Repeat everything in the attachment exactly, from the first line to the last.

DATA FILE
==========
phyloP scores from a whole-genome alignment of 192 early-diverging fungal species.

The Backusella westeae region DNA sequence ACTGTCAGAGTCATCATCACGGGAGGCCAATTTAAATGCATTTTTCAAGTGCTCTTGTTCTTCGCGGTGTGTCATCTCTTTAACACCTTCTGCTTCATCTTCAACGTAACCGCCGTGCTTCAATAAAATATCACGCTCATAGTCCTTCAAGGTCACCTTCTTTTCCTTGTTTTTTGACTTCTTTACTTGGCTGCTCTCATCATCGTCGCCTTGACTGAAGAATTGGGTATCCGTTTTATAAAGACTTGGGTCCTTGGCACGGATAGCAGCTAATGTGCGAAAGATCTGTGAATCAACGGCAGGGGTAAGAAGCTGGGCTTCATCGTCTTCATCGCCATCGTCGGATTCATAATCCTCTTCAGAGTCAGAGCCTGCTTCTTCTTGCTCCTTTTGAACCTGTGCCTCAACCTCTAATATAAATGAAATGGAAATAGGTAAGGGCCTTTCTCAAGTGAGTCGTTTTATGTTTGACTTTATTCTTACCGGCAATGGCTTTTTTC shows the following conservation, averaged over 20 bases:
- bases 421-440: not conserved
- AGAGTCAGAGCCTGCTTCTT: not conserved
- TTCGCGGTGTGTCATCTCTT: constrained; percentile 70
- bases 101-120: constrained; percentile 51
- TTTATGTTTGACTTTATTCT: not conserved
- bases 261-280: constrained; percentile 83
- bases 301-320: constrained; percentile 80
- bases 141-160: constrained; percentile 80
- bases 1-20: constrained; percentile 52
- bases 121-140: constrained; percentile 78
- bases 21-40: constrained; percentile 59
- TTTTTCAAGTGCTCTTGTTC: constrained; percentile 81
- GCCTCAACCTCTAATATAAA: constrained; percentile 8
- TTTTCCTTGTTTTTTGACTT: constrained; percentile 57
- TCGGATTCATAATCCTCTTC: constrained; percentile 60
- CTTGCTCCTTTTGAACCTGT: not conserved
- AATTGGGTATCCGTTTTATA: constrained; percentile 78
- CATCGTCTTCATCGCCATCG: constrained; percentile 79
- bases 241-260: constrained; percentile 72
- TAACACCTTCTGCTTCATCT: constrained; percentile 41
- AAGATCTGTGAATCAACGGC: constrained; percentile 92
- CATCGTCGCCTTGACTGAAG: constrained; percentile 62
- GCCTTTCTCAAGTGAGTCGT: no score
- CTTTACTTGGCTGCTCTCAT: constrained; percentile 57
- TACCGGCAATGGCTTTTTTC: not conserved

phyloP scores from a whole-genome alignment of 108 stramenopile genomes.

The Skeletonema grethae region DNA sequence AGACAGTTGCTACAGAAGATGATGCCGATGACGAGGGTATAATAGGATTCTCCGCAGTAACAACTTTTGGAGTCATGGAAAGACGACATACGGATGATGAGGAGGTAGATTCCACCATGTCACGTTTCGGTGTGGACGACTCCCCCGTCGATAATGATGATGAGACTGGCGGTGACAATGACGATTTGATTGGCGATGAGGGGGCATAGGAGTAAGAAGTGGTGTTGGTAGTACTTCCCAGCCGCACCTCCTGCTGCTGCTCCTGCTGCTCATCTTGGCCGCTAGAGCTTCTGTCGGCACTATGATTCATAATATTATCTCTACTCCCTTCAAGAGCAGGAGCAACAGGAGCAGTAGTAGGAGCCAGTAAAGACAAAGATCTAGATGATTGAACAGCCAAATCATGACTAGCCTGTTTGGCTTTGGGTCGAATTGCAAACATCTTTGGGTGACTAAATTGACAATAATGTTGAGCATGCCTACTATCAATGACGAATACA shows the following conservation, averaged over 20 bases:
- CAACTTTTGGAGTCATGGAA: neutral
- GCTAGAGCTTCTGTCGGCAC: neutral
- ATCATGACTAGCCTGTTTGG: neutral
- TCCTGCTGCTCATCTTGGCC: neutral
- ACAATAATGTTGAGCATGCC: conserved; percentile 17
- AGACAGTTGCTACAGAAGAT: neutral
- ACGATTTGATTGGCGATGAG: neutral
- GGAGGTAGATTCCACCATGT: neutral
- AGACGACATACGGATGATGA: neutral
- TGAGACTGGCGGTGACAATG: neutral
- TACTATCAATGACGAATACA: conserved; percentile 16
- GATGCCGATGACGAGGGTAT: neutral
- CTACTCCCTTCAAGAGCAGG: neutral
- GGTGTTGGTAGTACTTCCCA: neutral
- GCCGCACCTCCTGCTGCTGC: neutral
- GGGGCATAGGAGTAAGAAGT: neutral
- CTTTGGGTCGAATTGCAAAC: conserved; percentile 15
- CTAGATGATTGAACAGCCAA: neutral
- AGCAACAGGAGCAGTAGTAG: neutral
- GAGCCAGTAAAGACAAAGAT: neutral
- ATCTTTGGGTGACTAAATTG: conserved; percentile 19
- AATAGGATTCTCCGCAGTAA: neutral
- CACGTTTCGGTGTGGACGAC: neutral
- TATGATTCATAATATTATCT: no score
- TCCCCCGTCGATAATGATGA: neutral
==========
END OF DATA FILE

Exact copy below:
phyloP scores from a whole-genome alignment of 192 early-diverging fungal species.

The Backusella westeae region DNA sequence ACTGTCAGAGTCATCATCACGGGAGGCCAATTTAAATGCATTTTTCAAGTGCTCTTGTTCTTCGCGGTGTGTCATCTCTTTAACACCTTCTGCTTCATCTTCAACGTAACCGCCGTGCTTCAATAAAATATCACGCTCATAGTCCTTCAAGGTCACCTTCTTTTCCTTGTTTTTTGACTTCTTTACTTGGCTGCTCTCATCATCGTCGCCTTGACTGAAGAATTGGGTATCCGTTTTATAAAGACTTGGGTCCTTGGCACGGATAGCAGCTAATGTGCGAAAGATCTGTGAATCAACGGCAGGGGTAAGAAGCTGGGCTTCATCGTCTTCATCGCCATCGTCGGATTCATAATCCTCTTCAGAGTCAGAGCCTGCTTCTTCTTGCTCCTTTTGAACCTGTGCCTCAACCTCTAATATAAATGAAATGGAAATAGGTAAGGGCCTTTCTCAAGTGAGTCGTTTTATGTTTGACTTTATTCTTACCGGCAATGGCTTTTTTC shows the following conservation, averaged over 20 bases:
- bases 421-440: not conserved
- AGAGTCAGAGCCTGCTTCTT: not conserved
- TTCGCGGTGTGTCATCTCTT: constrained; percentile 70
- bases 101-120: constrained; percentile 51
- TTTATGTTTGACTTTATTCT: not conserved
- bases 261-280: constrained; percentile 83
- bases 301-320: constrained; percentile 80
- bases 141-160: constrained; percentile 80
- bases 1-20: constrained; percentile 52
- bases 121-140: constrained; percentile 78
- bases 21-40: constrained; percentile 59
- TTTTTCAAGTGCTCTTGTTC: constrained; percentile 81
- GCCTCAACCTCTAATATAAA: constrained; percentile 8
- TTTTCCTTGTTTTTTGACTT: constrained; percentile 57
- TCGGATTCATAATCCTCTTC: constrained; percentile 60
- CTTGCTCCTTTTGAACCTGT: not conserved
- AATTGGGTATCCGTTTTATA: constrained; percentile 78
- CATCGTCTTCATCGCCATCG: constrained; percentile 79
- bases 241-260: constrained; percentile 72
- TAACACCTTCTGCTTCATCT: constrained; percentile 41
- AAGATCTGTGAATCAACGGC: constrained; percentile 92
- CATCGTCGCCTTGACTGAAG: constrained; percentile 62
- GCCTTTCTCAAGTGAGTCGT: no score
- CTTTACTTGGCTGCTCTCAT: constrained; percentile 57
- TACCGGCAATGGCTTTTTTC: not conserved

phyloP scores from a whole-genome alignment of 108 stramenopile genomes.

The Skeletonema grethae region DNA sequence AGACAGTTGCTACAGAAGATGATGCCGATGACGAGGGTATAATAGGATTCTCCGCAGTAACAACTTTTGGAGTCATGGAAAGACGACATACGGATGATGAGGAGGTAGATTCCACCATGTCACGTTTCGGTGTGGACGACTCCCCCGTCGATAATGATGATGAGACTGGCGGTGACAATGACGATTTGATTGGCGATGAGGGGGCATAGGAGTAAGAAGTGGTGTTGGTAGTACTTCCCAGCCGCACCTCCTGCTGCTGCTCCTGCTGCTCATCTTGGCCGCTAGAGCTTCTGTCGGCACTATGATTCATAATATTATCTCTACTCCCTTCAAGAGCAGGAGCAACAGGAGCAGTAGTAGGAGCCAGTAAAGACAAAGATCTAGATGATTGAACAGCCAAATCATGACTAGCCTGTTTGGCTTTGGGTCGAATTGCAAACATCTTTGGGTGACTAAATTGACAATAATGTTGAGCATGCCTACTATCAATGACGAATACA shows the following conservation, averaged over 20 bases:
- CAACTTTTGGAGTCATGGAA: neutral
- GCTAGAGCTTCTGTCGGCAC: neutral
- ATCATGACTAGCCTGTTTGG: neutral
- TCCTGCTGCTCATCTTGGCC: neutral
- ACAATAATGTTGAGCATGCC: conserved; percentile 17
- AGACAGTTGCTACAGAAGAT: neutral
- ACGATTTGATTGGCGATGAG: neutral
- GGAGGTAGATTCCACCATGT: neutral
- AGACGACATACGGATGATGA: neutral
- TGAGACTGGCGGTGACAATG: neutral
- TACTATCAATGACGAATACA: conserved; percentile 16
- GATGCCGATGACGAGGGTAT: neutral
- CTACTCCCTTCAAGAGCAGG: neutral
- GGTGTTGGTAGTACTTCCCA: neutral
- GCCGCACCTCCTGCTGCTGC: neutral
- GGGGCATAGGAGTAAGAAGT: neutral
- CTTTGGGTCGAATTGCAAAC: conserved; percentile 15
- CTAGATGATTGAACAGCCAA: neutral
- AGCAACAGGAGCAGTAGTAG: neutral
- GAGCCAGTAAAGACAAAGAT: neutral
- ATCTTTGGGTGACTAAATTG: conserved; percentile 19
- AATAGGATTCTCCGCAGTAA: neutral
- CACGTTTCGGTGTGGACGAC: neutral
- TATGATTCATAATATTATCT: no score
- TCCCCCGTCGATAATGATGA: neutral